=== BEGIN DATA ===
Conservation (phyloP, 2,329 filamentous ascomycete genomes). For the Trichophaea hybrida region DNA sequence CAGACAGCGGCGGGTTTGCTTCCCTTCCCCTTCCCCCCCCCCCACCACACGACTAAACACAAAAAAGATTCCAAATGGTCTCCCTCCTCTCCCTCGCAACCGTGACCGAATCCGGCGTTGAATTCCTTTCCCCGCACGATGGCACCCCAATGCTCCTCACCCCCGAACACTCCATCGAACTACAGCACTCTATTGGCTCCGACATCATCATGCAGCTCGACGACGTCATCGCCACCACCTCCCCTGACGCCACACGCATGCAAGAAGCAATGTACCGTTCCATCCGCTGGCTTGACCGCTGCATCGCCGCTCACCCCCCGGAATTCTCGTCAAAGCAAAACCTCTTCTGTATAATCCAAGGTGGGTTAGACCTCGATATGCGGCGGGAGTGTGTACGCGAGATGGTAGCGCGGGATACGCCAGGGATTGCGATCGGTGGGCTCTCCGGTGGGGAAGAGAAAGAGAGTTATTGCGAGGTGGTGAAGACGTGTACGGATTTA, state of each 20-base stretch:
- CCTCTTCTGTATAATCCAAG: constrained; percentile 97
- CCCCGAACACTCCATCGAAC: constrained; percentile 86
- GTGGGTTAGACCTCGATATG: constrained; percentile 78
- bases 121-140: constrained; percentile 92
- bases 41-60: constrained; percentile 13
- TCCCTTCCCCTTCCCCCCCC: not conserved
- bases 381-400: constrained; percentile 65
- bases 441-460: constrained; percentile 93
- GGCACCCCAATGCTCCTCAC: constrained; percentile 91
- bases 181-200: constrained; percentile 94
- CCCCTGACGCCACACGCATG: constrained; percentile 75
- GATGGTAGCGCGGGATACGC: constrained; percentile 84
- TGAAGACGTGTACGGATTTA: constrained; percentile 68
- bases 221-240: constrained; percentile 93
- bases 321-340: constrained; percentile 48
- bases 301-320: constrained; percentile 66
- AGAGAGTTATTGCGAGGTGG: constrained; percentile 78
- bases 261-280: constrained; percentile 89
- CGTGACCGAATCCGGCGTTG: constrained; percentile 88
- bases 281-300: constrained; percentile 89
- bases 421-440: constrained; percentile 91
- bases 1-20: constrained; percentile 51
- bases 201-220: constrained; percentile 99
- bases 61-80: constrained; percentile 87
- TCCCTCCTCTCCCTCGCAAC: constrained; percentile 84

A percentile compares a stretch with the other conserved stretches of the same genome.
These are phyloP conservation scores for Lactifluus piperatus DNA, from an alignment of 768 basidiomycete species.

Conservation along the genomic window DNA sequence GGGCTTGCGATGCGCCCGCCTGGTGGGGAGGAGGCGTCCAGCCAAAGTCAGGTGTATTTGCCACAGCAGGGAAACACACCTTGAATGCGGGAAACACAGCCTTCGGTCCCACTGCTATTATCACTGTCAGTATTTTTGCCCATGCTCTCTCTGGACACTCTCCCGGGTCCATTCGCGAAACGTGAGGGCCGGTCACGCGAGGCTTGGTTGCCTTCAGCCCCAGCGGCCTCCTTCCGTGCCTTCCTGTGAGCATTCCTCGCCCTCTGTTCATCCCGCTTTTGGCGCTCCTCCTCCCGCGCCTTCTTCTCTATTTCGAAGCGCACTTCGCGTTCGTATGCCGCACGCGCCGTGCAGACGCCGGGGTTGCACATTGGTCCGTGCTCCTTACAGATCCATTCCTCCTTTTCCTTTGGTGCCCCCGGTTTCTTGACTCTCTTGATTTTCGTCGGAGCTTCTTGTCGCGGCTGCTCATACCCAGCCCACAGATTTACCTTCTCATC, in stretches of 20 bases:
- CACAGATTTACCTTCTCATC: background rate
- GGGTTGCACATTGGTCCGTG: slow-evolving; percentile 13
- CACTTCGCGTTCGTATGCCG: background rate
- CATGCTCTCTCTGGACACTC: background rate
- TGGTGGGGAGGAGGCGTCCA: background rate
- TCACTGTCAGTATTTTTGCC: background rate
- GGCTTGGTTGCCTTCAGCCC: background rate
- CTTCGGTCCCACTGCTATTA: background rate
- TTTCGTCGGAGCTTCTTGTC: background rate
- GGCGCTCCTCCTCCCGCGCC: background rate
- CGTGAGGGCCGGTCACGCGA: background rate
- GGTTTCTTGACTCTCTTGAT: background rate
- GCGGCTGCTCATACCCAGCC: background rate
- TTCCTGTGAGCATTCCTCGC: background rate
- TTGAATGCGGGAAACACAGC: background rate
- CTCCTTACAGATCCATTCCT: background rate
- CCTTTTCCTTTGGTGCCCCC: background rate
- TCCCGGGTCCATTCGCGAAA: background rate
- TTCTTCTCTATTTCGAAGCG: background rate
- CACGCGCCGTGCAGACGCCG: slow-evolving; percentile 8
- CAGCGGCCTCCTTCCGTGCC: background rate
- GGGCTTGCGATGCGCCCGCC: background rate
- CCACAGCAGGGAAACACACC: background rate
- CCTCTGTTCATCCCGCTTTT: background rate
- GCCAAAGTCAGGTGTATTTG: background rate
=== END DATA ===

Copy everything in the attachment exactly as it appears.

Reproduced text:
Conservation (phyloP, 2,329 filamentous ascomycete genomes). For the Trichophaea hybrida region DNA sequence CAGACAGCGGCGGGTTTGCTTCCCTTCCCCTTCCCCCCCCCCCACCACACGACTAAACACAAAAAAGATTCCAAATGGTCTCCCTCCTCTCCCTCGCAACCGTGACCGAATCCGGCGTTGAATTCCTTTCCCCGCACGATGGCACCCCAATGCTCCTCACCCCCGAACACTCCATCGAACTACAGCACTCTATTGGCTCCGACATCATCATGCAGCTCGACGACGTCATCGCCACCACCTCCCCTGACGCCACACGCATGCAAGAAGCAATGTACCGTTCCATCCGCTGGCTTGACCGCTGCATCGCCGCTCACCCCCCGGAATTCTCGTCAAAGCAAAACCTCTTCTGTATAATCCAAGGTGGGTTAGACCTCGATATGCGGCGGGAGTGTGTACGCGAGATGGTAGCGCGGGATACGCCAGGGATTGCGATCGGTGGGCTCTCCGGTGGGGAAGAGAAAGAGAGTTATTGCGAGGTGGTGAAGACGTGTACGGATTTA, state of each 20-base stretch:
- CCTCTTCTGTATAATCCAAG: constrained; percentile 97
- CCCCGAACACTCCATCGAAC: constrained; percentile 86
- GTGGGTTAGACCTCGATATG: constrained; percentile 78
- bases 121-140: constrained; percentile 92
- bases 41-60: constrained; percentile 13
- TCCCTTCCCCTTCCCCCCCC: not conserved
- bases 381-400: constrained; percentile 65
- bases 441-460: constrained; percentile 93
- GGCACCCCAATGCTCCTCAC: constrained; percentile 91
- bases 181-200: constrained; percentile 94
- CCCCTGACGCCACACGCATG: constrained; percentile 75
- GATGGTAGCGCGGGATACGC: constrained; percentile 84
- TGAAGACGTGTACGGATTTA: constrained; percentile 68
- bases 221-240: constrained; percentile 93
- bases 321-340: constrained; percentile 48
- bases 301-320: constrained; percentile 66
- AGAGAGTTATTGCGAGGTGG: constrained; percentile 78
- bases 261-280: constrained; percentile 89
- CGTGACCGAATCCGGCGTTG: constrained; percentile 88
- bases 281-300: constrained; percentile 89
- bases 421-440: constrained; percentile 91
- bases 1-20: constrained; percentile 51
- bases 201-220: constrained; percentile 99
- bases 61-80: constrained; percentile 87
- TCCCTCCTCTCCCTCGCAAC: constrained; percentile 84

A percentile compares a stretch with the other conserved stretches of the same genome.
These are phyloP conservation scores for Lactifluus piperatus DNA, from an alignment of 768 basidiomycete species.

Conservation along the genomic window DNA sequence GGGCTTGCGATGCGCCCGCCTGGTGGGGAGGAGGCGTCCAGCCAAAGTCAGGTGTATTTGCCACAGCAGGGAAACACACCTTGAATGCGGGAAACACAGCCTTCGGTCCCACTGCTATTATCACTGTCAGTATTTTTGCCCATGCTCTCTCTGGACACTCTCCCGGGTCCATTCGCGAAACGTGAGGGCCGGTCACGCGAGGCTTGGTTGCCTTCAGCCCCAGCGGCCTCCTTCCGTGCCTTCCTGTGAGCATTCCTCGCCCTCTGTTCATCCCGCTTTTGGCGCTCCTCCTCCCGCGCCTTCTTCTCTATTTCGAAGCGCACTTCGCGTTCGTATGCCGCACGCGCCGTGCAGACGCCGGGGTTGCACATTGGTCCGTGCTCCTTACAGATCCATTCCTCCTTTTCCTTTGGTGCCCCCGGTTTCTTGACTCTCTTGATTTTCGTCGGAGCTTCTTGTCGCGGCTGCTCATACCCAGCCCACAGATTTACCTTCTCATC, in stretches of 20 bases:
- CACAGATTTACCTTCTCATC: background rate
- GGGTTGCACATTGGTCCGTG: slow-evolving; percentile 13
- CACTTCGCGTTCGTATGCCG: background rate
- CATGCTCTCTCTGGACACTC: background rate
- TGGTGGGGAGGAGGCGTCCA: background rate
- TCACTGTCAGTATTTTTGCC: background rate
- GGCTTGGTTGCCTTCAGCCC: background rate
- CTTCGGTCCCACTGCTATTA: background rate
- TTTCGTCGGAGCTTCTTGTC: background rate
- GGCGCTCCTCCTCCCGCGCC: background rate
- CGTGAGGGCCGGTCACGCGA: background rate
- GGTTTCTTGACTCTCTTGAT: background rate
- GCGGCTGCTCATACCCAGCC: background rate
- TTCCTGTGAGCATTCCTCGC: background rate
- TTGAATGCGGGAAACACAGC: background rate
- CTCCTTACAGATCCATTCCT: background rate
- CCTTTTCCTTTGGTGCCCCC: background rate
- TCCCGGGTCCATTCGCGAAA: background rate
- TTCTTCTCTATTTCGAAGCG: background rate
- CACGCGCCGTGCAGACGCCG: slow-evolving; percentile 8
- CAGCGGCCTCCTTCCGTGCC: background rate
- GGGCTTGCGATGCGCCCGCC: background rate
- CCACAGCAGGGAAACACACC: background rate
- CCTCTGTTCATCCCGCTTTT: background rate
- GCCAAAGTCAGGTGTATTTG: background rate